An approach for analysing supply chain complexity drivers through interpretive structural modelling
Piya, Sujan; Shamsuzzoha, Ahm; Khadem, Mohammad (2019-11-18)
Taylor & Francis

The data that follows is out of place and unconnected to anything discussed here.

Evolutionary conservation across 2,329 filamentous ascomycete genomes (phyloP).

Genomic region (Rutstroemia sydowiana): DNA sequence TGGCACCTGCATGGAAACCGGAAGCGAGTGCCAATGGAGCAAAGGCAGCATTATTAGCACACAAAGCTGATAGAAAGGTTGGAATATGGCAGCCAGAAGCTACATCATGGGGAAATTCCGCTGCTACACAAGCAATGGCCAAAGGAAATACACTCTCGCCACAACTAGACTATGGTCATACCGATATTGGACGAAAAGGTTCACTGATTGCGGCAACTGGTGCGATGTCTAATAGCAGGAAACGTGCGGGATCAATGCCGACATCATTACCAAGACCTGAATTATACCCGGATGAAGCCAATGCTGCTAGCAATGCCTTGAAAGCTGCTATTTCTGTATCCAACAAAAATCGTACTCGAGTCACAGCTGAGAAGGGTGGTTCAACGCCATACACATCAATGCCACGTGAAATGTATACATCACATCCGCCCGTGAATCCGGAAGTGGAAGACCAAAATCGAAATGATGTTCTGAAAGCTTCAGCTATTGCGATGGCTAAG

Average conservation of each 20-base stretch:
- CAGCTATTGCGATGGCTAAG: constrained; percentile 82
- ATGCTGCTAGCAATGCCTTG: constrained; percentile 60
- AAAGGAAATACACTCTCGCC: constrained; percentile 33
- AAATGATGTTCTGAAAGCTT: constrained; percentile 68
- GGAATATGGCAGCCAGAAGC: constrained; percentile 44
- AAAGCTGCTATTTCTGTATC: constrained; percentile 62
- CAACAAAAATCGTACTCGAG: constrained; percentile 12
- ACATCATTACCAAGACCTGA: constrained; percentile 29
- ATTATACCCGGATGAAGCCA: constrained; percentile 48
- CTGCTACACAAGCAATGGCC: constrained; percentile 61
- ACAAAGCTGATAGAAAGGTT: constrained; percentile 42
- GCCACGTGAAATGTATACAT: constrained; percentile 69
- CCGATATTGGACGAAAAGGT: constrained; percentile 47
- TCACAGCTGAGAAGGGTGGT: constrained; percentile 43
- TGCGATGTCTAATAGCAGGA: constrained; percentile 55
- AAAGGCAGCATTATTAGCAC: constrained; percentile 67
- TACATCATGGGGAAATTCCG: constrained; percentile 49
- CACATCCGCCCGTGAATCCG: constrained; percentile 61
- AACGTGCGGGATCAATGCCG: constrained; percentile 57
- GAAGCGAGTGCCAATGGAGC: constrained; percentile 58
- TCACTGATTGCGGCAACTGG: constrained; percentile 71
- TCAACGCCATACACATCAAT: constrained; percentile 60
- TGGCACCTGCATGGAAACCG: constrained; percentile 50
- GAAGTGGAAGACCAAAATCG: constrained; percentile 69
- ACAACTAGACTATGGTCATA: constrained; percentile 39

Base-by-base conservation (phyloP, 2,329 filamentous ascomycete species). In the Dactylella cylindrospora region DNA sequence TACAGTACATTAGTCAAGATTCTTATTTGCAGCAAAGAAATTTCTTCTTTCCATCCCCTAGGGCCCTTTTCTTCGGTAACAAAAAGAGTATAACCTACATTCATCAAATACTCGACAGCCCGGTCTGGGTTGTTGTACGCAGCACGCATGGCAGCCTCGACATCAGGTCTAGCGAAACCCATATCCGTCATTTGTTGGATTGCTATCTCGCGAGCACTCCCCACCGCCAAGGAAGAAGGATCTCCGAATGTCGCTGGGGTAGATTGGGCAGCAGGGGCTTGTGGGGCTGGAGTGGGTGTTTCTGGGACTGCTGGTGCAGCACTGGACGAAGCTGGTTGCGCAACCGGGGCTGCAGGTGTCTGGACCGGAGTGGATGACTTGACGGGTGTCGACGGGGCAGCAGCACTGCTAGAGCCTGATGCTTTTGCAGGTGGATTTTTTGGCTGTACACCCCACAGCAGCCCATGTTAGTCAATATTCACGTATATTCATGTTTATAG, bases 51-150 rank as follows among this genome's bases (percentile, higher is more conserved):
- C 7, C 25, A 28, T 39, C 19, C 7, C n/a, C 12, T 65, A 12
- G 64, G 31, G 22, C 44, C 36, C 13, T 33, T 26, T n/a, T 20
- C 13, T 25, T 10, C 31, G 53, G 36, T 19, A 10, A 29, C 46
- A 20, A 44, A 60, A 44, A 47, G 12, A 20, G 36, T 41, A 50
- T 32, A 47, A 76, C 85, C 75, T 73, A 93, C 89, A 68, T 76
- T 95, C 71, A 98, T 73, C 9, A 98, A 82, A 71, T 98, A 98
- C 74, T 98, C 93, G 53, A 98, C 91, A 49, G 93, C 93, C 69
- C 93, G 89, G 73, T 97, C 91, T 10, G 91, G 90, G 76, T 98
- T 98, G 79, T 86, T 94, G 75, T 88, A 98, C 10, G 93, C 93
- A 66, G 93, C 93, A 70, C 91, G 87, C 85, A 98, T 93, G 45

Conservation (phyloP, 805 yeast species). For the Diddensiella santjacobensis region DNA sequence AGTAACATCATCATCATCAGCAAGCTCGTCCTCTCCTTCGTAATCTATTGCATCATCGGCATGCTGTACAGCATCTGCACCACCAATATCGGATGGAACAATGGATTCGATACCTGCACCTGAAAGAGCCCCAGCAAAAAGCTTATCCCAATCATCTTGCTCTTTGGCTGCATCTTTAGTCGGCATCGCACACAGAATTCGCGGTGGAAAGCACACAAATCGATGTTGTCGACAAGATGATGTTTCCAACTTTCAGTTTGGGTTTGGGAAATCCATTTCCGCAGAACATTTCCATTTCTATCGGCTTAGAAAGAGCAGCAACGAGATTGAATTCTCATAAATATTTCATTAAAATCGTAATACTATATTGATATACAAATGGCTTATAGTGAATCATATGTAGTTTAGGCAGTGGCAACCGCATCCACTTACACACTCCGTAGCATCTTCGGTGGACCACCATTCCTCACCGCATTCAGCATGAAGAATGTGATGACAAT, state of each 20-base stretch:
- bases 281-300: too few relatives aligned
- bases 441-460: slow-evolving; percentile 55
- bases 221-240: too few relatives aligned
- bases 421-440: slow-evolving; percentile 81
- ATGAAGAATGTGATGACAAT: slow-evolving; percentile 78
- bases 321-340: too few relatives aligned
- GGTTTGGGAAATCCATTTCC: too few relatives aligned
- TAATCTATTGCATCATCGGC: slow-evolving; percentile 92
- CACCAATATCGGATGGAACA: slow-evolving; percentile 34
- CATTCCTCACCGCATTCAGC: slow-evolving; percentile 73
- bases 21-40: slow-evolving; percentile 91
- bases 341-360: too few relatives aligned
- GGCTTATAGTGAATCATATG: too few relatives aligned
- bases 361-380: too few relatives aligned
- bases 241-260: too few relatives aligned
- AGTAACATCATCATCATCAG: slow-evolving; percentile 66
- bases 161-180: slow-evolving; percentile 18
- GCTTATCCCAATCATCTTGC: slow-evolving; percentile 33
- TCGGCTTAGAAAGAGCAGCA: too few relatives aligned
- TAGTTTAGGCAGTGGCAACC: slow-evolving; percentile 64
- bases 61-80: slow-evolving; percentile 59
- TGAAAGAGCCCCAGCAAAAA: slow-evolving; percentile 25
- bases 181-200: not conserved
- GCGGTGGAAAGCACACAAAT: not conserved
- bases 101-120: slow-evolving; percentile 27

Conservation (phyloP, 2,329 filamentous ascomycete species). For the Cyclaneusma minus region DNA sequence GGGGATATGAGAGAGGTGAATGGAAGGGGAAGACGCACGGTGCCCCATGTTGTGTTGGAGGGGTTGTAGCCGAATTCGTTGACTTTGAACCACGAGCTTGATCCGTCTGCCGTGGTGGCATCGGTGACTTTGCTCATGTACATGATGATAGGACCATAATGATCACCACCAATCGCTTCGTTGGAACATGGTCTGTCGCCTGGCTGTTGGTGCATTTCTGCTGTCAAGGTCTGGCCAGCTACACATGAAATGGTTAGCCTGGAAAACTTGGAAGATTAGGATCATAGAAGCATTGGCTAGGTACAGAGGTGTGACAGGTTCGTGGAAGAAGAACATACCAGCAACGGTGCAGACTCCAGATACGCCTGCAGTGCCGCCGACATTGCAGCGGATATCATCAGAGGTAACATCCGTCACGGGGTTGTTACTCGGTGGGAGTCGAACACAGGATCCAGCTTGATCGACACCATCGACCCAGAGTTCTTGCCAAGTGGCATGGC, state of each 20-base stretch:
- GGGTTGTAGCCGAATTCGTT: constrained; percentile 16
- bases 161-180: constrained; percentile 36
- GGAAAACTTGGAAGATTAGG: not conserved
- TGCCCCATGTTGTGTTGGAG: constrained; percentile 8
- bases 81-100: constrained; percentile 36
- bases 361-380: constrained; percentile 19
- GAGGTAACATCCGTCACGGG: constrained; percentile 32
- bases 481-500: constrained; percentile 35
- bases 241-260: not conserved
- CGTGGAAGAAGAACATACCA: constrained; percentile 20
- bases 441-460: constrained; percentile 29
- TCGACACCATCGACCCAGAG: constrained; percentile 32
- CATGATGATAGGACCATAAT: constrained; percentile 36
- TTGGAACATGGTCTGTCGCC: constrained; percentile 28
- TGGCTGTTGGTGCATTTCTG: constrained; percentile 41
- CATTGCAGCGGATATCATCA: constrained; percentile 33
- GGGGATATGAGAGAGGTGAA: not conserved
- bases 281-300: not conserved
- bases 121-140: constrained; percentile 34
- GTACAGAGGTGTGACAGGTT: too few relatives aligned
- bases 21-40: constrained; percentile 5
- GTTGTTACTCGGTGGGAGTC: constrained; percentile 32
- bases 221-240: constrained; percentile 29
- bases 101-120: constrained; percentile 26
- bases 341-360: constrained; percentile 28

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Today’s greater product variety, shorter product life cycle, and lower production costs are pushing companies to look beyond their own boundaries, thereby, creating complexity in the management of the supply chain. To manage such complexity, it is imperative that the management understand the associated complexity drivers and their interrelationships. This study identified twenty-three drivers responsible for supply chain complexity and classified them by using various criteria. In addition, the study presents a structural model using interpretive structural modelling (ISM) methodology to understand the inter-relationships between one driver to another. The research findings showed that drivers such as customer need, competitor action, and government regulation are beyond the control of supply chain partners, and have found the highest dominance with respect to supply chain complexity. Conversely, drivers related to tactical issues such as production planning and control, logistics and transportation, forecasting error, and marketing and sales are found to be the dependent drivers. Remaining drivers, such as company culture, number of suppliers, product variety, and organizational structure fall between the former two classifications. These drivers are related to strategic issues and require action from the upper level of the management hierarchy.
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